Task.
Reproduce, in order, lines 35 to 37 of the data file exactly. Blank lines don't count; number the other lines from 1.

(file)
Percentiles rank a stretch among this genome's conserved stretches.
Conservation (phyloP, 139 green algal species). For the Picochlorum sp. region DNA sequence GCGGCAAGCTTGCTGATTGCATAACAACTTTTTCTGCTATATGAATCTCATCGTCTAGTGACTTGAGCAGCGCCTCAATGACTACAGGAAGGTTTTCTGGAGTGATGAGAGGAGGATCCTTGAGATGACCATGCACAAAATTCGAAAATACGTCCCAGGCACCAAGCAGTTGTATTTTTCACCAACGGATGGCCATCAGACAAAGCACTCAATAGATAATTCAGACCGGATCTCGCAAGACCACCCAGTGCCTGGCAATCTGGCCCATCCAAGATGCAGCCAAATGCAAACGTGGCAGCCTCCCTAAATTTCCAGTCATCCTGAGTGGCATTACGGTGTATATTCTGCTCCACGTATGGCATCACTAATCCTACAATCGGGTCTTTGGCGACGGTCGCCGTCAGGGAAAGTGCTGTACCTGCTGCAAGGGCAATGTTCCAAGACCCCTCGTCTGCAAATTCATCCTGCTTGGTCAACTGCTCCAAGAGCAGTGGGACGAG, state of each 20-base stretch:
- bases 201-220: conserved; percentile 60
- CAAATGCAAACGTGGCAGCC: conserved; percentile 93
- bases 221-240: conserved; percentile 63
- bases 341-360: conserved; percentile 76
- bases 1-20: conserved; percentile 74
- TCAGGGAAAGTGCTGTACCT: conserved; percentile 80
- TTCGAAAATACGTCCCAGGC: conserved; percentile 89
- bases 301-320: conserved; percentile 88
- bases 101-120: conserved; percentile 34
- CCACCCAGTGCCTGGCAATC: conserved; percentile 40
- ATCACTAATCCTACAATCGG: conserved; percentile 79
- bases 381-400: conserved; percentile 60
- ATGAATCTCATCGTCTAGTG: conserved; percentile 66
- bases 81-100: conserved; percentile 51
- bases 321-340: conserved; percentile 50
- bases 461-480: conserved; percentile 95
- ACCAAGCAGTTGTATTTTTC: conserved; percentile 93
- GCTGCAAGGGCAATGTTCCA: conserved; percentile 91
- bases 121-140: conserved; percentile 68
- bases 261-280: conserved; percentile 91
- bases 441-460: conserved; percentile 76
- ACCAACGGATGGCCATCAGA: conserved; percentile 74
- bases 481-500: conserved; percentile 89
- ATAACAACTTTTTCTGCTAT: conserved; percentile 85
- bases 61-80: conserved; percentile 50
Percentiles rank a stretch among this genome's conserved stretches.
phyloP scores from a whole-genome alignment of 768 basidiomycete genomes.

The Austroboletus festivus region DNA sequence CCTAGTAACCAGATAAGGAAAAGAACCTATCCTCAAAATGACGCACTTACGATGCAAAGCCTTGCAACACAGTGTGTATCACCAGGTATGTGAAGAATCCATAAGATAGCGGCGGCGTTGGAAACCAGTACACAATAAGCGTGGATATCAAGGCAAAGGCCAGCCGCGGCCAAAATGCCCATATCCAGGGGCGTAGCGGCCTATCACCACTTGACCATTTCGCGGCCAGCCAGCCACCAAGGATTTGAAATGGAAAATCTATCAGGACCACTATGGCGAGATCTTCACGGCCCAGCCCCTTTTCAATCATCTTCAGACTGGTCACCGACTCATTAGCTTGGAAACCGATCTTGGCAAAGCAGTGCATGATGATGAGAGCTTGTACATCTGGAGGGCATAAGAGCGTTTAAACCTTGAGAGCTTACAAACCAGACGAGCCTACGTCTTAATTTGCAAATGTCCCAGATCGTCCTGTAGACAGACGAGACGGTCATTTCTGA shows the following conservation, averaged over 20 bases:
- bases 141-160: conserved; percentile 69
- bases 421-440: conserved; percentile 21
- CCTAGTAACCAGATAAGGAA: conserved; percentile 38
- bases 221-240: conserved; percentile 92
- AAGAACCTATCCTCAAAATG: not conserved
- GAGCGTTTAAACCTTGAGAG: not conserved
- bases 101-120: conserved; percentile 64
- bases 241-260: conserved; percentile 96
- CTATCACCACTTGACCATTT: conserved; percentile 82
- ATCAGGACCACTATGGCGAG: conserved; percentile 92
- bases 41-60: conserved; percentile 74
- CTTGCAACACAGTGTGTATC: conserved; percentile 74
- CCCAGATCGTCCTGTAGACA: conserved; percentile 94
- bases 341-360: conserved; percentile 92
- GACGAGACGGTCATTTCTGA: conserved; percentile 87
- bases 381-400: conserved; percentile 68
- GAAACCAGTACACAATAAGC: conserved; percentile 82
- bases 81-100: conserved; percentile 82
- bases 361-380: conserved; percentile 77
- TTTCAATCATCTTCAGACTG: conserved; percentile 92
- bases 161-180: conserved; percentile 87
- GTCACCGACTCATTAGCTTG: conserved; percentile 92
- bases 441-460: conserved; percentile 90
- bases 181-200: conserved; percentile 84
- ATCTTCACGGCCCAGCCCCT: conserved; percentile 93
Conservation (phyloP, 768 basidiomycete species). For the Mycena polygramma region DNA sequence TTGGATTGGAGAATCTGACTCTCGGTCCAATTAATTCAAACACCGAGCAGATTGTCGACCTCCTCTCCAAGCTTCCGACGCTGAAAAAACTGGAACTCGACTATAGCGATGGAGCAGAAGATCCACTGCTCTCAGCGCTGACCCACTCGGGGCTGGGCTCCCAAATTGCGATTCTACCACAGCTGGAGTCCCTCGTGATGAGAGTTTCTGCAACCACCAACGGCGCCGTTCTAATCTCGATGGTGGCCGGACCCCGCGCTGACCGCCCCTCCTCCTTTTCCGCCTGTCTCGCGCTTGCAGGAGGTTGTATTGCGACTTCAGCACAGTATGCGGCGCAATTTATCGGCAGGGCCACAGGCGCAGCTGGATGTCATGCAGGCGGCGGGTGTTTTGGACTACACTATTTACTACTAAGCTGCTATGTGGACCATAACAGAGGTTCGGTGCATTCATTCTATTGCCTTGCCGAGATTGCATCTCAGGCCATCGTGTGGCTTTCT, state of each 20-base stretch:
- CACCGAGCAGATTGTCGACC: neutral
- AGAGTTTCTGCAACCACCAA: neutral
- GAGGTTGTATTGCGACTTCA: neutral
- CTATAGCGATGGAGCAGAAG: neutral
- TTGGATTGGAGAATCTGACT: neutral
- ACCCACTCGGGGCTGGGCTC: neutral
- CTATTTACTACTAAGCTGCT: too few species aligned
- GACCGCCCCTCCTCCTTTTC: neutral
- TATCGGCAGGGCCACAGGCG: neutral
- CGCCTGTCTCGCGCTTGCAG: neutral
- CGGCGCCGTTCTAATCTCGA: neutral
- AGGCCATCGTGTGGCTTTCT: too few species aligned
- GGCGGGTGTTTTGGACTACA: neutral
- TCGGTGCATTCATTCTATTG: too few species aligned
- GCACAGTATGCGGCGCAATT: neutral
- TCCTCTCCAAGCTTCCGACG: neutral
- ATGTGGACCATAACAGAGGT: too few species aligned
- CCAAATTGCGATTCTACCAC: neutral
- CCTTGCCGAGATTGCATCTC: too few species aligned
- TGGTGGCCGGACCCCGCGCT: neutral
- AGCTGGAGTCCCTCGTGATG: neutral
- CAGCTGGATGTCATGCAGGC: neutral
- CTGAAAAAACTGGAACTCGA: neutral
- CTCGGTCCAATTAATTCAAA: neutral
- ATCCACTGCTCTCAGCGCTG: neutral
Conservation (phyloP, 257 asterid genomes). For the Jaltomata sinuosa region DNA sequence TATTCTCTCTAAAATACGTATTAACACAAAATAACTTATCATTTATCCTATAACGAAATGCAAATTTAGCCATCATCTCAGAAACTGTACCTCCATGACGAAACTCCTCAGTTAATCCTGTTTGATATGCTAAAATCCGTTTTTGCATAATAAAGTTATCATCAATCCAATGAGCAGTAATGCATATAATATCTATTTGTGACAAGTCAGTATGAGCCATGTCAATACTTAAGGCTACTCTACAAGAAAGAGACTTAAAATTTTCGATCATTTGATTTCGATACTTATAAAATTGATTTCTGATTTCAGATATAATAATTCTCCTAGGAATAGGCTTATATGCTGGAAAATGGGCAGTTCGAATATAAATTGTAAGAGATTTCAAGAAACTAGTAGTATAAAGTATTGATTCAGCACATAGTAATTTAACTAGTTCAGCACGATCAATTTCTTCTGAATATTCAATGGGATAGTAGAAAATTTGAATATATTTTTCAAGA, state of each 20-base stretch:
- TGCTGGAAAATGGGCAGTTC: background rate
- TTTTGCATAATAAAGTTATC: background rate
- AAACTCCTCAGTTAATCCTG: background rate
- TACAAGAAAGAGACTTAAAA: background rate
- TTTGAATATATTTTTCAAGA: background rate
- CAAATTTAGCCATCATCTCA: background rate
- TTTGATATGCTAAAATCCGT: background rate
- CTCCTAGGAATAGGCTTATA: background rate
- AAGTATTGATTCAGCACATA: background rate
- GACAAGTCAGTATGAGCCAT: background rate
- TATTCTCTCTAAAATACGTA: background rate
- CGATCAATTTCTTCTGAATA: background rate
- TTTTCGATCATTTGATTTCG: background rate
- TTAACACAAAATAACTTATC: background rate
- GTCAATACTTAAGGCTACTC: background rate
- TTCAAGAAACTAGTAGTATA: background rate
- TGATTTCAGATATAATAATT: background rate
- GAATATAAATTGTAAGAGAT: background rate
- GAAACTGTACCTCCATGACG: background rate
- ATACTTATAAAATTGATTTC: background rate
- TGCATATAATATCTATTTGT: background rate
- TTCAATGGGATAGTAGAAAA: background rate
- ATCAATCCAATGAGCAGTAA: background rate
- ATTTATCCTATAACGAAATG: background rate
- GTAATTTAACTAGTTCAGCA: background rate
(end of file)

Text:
- AAGAACCTATCCTCAAAATG: not conserved
- GAGCGTTTAAACCTTGAGAG: not conserved
- bases 101-120: conserved; percentile 64